Published Monday, January 1, 2007
Death penalty study will be among first items for new Legislature
The Associated Press
When lawmakers start their annual session this spring, one of the items they'll have to deal with is a report expected March 1 on whether changes are needed in the way the state carries out the death penalty.
Outgoing Gov. Jeb Bush created a commission to study the state's lethal injection process after last month's botched execution of Angel Nieves Diaz, who survived for more than a half hour after being given two doses of the lethal injection drugs.
Bush said there wouldn't be any executions until after a study, but the commission is charged with looking at whether improvements can be made to the way lethal injections are administered - not with whether the system should be scrapped.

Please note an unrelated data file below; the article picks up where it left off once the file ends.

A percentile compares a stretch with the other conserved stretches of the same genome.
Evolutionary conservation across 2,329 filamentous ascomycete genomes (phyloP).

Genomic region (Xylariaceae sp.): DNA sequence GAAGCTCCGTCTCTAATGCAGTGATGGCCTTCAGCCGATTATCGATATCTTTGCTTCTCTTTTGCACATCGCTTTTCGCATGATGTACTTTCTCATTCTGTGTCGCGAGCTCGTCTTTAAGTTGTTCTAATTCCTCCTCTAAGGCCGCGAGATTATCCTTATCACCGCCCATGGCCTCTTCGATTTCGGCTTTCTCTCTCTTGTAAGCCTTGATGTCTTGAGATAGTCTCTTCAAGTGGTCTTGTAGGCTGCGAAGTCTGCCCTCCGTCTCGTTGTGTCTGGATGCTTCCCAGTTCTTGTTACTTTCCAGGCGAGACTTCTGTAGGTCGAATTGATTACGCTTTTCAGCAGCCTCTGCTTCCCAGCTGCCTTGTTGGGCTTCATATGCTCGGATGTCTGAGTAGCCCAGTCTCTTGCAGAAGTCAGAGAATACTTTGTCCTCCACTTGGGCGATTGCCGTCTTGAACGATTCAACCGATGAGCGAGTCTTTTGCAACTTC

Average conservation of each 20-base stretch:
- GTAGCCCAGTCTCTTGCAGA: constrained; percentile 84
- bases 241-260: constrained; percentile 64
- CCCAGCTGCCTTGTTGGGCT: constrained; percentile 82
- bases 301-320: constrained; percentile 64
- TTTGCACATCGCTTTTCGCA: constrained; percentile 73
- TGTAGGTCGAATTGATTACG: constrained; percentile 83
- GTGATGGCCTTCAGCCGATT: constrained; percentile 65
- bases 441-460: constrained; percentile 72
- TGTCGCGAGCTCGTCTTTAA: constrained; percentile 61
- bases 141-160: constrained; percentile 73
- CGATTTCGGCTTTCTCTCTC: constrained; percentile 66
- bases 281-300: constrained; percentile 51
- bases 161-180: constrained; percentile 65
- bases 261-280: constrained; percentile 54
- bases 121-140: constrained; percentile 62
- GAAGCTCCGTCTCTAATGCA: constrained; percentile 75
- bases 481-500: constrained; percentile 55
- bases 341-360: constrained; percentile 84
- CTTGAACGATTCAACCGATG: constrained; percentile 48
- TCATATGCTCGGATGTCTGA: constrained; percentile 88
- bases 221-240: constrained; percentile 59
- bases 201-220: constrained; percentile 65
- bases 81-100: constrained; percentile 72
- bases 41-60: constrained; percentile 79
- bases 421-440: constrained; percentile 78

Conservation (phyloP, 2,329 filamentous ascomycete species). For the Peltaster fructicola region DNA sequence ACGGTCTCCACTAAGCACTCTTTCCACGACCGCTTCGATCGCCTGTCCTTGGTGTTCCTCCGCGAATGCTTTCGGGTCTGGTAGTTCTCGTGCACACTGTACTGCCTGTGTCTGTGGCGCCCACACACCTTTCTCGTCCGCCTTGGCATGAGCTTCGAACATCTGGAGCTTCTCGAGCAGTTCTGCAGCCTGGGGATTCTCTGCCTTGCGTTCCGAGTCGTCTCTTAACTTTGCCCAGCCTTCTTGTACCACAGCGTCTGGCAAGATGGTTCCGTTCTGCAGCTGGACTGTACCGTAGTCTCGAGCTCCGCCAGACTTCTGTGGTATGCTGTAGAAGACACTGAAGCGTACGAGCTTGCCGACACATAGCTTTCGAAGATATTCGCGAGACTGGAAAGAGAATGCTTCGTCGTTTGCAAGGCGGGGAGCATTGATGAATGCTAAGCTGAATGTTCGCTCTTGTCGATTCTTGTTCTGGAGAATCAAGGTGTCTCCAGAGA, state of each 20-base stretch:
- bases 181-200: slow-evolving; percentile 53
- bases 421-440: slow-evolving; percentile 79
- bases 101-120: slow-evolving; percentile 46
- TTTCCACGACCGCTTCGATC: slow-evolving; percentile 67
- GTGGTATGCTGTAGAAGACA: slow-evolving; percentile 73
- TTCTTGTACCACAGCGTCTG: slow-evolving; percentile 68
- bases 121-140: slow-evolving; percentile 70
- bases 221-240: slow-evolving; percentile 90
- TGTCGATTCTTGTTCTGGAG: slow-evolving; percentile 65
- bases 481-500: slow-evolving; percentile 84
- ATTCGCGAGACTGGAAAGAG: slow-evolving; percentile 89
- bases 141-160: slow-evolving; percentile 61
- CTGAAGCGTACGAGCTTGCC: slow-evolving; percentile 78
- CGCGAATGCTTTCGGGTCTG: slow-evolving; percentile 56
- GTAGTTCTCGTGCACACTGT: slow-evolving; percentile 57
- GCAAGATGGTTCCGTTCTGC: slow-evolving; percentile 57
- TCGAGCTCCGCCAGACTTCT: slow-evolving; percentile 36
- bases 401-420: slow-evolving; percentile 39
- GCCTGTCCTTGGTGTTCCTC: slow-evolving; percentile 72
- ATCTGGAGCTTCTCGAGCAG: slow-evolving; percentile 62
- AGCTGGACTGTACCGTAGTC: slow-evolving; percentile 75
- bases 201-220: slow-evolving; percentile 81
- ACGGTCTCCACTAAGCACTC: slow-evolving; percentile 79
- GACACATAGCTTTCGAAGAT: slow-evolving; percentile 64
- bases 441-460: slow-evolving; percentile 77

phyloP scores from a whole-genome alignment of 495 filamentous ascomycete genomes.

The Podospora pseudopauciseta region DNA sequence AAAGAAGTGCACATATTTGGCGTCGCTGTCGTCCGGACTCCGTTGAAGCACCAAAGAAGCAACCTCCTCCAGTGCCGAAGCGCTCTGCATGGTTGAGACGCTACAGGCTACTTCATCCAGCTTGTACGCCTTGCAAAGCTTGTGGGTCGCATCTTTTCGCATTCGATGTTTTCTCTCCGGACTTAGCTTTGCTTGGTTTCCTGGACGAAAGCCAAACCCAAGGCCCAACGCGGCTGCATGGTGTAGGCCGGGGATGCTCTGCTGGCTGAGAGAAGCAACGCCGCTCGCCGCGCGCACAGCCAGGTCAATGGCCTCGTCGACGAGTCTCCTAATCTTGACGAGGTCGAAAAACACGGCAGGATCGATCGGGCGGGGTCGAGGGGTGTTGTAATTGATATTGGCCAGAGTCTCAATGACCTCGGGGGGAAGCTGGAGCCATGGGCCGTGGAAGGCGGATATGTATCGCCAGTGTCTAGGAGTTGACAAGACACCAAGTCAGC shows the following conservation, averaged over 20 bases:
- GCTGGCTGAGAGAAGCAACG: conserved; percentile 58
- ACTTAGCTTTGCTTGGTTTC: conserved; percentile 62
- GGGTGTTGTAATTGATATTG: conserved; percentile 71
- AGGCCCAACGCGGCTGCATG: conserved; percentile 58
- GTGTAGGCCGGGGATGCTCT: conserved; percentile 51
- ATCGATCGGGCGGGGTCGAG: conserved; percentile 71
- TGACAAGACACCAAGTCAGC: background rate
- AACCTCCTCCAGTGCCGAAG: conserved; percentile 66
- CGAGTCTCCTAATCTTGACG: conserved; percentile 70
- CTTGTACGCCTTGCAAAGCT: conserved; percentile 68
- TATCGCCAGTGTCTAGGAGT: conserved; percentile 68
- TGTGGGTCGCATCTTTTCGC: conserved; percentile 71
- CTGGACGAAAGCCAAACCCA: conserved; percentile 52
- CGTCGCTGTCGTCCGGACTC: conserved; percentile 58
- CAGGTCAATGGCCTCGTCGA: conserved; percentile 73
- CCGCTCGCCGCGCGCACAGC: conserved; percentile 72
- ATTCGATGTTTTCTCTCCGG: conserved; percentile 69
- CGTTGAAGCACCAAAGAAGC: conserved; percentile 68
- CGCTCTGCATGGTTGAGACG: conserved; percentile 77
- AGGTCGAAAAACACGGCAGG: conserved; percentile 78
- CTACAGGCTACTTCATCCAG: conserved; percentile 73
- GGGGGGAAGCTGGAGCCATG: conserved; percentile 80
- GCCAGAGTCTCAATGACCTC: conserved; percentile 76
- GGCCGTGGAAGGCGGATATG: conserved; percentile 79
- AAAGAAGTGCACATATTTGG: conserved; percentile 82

At least two lawmakers on committees that will deal with the issue say the method of execution likely won't change.
"We don't need to reconsider the procedure," Rep. Mark Mahon, R-Jacksonville, told The Florida Times-Union newspaper of Jacksonville. "But we probably should reconsider training and how this is done, considering that these are being done in the name of the state and the people."
Sen. Nancy Argenziano, R-Dunnellon, who will be the chairwoman of the Senate Criminal Justice Committee this year, said the strength of the drugs in the three drug mix should be examined.
So far, no legislation related to the lethal injection procedure has been filed, with lawmakers likely wanting to wait until the commission gives its recommendations.
Death penalty opponents claim Florida's lethal injection procedure violates the U.S. Constitution's prohibition on cruel and unusual punishment, and condemned inmates have also pushed that issue in court, so far to no avail.
Charlie Crist, who becomes governor Tuesday, has said he will continue the execution moratorium until the study is complete.
Information from: The Florida Times-Union, http://www.jacksonville.com">http://www.jacksonville.com